6. Glen

    To begin to answer my own question, there’s $33B in tunnels alone — half of that in and out of Sydney (perhaps we should bypass?).

    The consultants priced tunneling at $230M/km, which looks OK. (Brisbane is currently buying road tunnels of similar proportions for $190M/km.)

  7. mikehilliard

    I think this is such a cool idea @ Albo was so totally into it even when he knows he will be dead & gone before “the first (HSR) train out of Sydney’s almost gone” (credits Cold Chisel)

  8. Stephen

    Labor could have left an indelible mark with HSR.

    Instead we get the NBN.

  9. mattsui

    One of the main shinkansen lines out of/in to Tokyo boasts an often filled capacity of 450,000 passengers per day. That’s a viable railway (and that’s why they’re in the process of boosting their engine speed to 360 km/h).
    The state and federal governments would need to work pretty closely together to pull something like this off – given what we’ve seen at coag and especially with regard to the Murray-darling (a much more pressing issue) – when is this likely to ever occur?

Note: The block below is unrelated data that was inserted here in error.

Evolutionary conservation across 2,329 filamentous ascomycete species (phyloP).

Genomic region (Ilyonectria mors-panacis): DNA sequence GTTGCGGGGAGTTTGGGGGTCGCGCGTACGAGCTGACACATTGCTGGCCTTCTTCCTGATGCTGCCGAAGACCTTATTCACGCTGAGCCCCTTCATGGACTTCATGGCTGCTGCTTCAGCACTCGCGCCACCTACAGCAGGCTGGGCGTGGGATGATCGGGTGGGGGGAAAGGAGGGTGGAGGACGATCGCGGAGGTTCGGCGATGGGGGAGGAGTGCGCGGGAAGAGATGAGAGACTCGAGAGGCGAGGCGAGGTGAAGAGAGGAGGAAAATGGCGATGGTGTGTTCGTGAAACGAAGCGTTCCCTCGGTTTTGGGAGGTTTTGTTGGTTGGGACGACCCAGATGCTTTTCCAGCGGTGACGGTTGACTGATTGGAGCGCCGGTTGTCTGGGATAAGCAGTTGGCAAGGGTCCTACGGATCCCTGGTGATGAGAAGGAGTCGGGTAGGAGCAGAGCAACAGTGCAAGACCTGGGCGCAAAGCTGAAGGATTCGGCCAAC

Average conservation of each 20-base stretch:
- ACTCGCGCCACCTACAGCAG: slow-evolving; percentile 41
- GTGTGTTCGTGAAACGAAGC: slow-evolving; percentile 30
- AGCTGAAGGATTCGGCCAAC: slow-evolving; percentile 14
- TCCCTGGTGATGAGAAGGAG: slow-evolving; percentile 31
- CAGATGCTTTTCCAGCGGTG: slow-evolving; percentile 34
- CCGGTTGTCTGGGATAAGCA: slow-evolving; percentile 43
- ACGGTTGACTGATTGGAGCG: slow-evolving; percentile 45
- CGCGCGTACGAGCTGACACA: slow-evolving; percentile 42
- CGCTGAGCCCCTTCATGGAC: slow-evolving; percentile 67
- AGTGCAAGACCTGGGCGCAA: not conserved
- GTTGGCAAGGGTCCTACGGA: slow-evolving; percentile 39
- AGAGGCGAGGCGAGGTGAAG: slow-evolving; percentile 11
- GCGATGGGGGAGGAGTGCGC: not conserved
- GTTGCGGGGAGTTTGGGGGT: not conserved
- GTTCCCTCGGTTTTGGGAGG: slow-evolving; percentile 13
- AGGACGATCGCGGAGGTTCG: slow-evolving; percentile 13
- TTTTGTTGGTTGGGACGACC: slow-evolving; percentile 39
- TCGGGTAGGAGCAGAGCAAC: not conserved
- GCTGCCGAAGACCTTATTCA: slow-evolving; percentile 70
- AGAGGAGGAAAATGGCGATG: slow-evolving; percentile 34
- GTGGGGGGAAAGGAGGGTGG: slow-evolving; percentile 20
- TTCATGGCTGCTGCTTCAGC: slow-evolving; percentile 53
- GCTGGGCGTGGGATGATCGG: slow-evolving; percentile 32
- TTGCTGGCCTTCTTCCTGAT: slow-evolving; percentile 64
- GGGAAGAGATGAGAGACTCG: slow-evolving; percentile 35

Even after September, when we’ll probably have governments from the same party in three key states and federally, there’s no chance. As mentioned here already, the Liberal party think trains are for the proletariat and, therefore not on the radar.

  10. jackspratt

    This is pie in the sky and will never happen. Do what is feasible. Don’t try to compete with aircraft on a 900km route (Syd-Melb) or 1000km (Syd- Gold Coast-Brisb). Vast majority of HSR is less than 400km per route. What is viable is a serious upgrade of existing lines which has to be done for freight anyway toherwise the semis and B doubles will tear the roads to shreds every two years or so, hence it makes economic sense from the taxpayer’s point of view.

    The put high tech trains for passengers on the upgraded track such as the Alstom (ex Fiat Pendolino) tilting train. It would cut the Melbourne Sydney time down to 6 hours without ridiculous investment of what is being proposed above. You then upgrade the rail corridor bit by bit, starting with electrification, concrete sleepers, smoothing of curves, grade separation, and so on. The Alstom Pendolino will get up to 200km/h on existing upgraded track, 250km/h on duplicated new sections, such as Sydney to Newcastle.